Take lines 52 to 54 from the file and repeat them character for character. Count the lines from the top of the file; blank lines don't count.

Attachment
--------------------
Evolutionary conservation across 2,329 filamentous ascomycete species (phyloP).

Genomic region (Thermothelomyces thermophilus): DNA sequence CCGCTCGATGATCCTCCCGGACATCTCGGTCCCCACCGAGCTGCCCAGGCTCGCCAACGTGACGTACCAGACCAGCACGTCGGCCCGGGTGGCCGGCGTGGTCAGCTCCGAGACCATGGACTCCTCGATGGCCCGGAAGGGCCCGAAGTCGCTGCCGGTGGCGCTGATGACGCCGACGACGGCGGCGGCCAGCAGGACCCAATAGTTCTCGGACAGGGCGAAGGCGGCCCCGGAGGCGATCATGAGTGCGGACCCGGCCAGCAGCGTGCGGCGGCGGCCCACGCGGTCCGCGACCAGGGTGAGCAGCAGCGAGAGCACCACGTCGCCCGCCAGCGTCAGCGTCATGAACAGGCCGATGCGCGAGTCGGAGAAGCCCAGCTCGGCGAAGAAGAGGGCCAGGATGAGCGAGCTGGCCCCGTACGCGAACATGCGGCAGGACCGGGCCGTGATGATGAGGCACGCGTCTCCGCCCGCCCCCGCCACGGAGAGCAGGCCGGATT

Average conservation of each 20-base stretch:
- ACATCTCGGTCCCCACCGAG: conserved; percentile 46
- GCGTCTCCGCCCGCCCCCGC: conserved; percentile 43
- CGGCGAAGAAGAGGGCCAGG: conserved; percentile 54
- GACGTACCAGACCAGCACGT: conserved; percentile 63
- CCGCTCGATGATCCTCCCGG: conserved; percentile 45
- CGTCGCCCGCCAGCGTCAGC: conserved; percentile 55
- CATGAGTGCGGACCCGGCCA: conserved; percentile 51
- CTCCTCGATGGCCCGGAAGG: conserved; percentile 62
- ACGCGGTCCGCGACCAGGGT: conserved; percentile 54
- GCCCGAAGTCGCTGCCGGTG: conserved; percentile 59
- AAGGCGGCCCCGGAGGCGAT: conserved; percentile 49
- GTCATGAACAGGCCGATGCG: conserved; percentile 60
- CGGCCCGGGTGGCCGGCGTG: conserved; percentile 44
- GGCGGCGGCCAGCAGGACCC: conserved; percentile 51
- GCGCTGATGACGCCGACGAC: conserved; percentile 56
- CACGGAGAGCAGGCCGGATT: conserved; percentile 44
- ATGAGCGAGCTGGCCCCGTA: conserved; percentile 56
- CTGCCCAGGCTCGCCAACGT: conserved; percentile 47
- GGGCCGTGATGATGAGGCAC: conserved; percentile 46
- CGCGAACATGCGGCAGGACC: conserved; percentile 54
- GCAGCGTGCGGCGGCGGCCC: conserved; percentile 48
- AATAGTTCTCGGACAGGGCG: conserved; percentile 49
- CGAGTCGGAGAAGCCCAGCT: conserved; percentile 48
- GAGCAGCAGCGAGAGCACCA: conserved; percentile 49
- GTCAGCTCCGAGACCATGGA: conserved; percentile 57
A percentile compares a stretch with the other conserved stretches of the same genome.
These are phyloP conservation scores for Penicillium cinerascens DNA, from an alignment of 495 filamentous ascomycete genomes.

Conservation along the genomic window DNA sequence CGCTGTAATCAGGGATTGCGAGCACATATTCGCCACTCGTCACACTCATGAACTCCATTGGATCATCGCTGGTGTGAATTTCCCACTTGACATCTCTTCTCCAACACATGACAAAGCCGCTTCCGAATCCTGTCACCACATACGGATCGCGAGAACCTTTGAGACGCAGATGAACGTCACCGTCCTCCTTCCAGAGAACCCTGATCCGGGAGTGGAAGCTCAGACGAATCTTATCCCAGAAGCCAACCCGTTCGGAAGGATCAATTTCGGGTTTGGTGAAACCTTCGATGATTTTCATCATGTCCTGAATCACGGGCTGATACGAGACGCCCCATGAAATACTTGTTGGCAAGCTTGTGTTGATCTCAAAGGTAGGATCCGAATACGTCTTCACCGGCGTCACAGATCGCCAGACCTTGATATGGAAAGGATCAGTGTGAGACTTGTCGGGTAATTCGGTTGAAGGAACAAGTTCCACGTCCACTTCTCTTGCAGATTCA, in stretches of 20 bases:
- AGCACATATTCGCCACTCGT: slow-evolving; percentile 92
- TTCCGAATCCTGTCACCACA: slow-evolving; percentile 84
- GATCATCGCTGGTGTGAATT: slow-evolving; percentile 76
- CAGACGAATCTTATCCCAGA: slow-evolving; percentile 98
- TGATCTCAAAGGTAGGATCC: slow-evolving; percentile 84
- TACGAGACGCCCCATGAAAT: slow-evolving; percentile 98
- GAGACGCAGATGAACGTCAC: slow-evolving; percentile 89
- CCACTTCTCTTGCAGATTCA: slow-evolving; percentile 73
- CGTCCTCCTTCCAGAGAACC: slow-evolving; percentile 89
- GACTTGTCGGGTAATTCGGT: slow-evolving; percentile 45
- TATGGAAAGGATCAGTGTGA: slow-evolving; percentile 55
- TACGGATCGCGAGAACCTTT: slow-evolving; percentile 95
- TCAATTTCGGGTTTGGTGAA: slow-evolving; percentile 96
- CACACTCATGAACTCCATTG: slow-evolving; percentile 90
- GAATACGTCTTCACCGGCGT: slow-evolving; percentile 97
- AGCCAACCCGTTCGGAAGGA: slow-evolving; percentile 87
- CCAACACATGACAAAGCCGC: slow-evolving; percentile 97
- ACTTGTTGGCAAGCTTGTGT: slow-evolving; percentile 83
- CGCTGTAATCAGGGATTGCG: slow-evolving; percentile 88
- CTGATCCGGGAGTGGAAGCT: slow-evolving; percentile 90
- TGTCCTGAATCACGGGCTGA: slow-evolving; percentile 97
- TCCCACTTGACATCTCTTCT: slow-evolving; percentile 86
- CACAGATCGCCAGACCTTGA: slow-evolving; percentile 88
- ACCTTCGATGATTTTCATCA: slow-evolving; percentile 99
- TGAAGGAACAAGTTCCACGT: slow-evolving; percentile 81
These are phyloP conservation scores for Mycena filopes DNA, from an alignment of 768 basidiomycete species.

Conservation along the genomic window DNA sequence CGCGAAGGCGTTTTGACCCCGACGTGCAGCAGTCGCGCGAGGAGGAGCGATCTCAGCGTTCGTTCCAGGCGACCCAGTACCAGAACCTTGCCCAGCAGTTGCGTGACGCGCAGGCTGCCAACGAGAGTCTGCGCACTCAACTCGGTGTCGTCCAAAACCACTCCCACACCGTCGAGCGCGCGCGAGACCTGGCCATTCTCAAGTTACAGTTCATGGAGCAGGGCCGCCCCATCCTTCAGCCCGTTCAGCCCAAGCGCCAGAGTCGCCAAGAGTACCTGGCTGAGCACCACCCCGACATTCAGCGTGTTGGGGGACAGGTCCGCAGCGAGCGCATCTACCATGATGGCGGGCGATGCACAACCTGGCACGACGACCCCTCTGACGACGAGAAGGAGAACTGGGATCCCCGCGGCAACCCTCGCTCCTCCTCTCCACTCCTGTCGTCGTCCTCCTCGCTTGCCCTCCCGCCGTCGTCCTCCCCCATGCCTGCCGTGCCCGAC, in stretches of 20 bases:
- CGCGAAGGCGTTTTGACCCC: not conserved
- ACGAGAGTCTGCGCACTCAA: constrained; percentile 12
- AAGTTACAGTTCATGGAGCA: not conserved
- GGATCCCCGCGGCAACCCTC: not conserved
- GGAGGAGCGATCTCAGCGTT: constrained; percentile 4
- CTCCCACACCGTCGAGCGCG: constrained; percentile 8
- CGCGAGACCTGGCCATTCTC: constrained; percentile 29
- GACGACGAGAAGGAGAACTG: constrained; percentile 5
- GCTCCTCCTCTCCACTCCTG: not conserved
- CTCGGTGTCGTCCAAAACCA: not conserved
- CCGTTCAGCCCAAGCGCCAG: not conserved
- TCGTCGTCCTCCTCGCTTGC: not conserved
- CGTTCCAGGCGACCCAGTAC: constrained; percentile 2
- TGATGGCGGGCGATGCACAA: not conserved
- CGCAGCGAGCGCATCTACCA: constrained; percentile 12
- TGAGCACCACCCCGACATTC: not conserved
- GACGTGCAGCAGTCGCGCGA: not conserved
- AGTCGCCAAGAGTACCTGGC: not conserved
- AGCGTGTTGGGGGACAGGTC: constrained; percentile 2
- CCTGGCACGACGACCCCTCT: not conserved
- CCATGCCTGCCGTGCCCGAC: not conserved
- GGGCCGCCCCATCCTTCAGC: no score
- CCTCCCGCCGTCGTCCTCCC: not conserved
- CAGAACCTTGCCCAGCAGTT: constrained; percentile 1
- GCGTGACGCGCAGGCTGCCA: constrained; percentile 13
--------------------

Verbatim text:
- TGTCCTGAATCACGGGCTGA: slow-evolving; percentile 97
- TCCCACTTGACATCTCTTCT: slow-evolving; percentile 86
- CACAGATCGCCAGACCTTGA: slow-evolving; percentile 88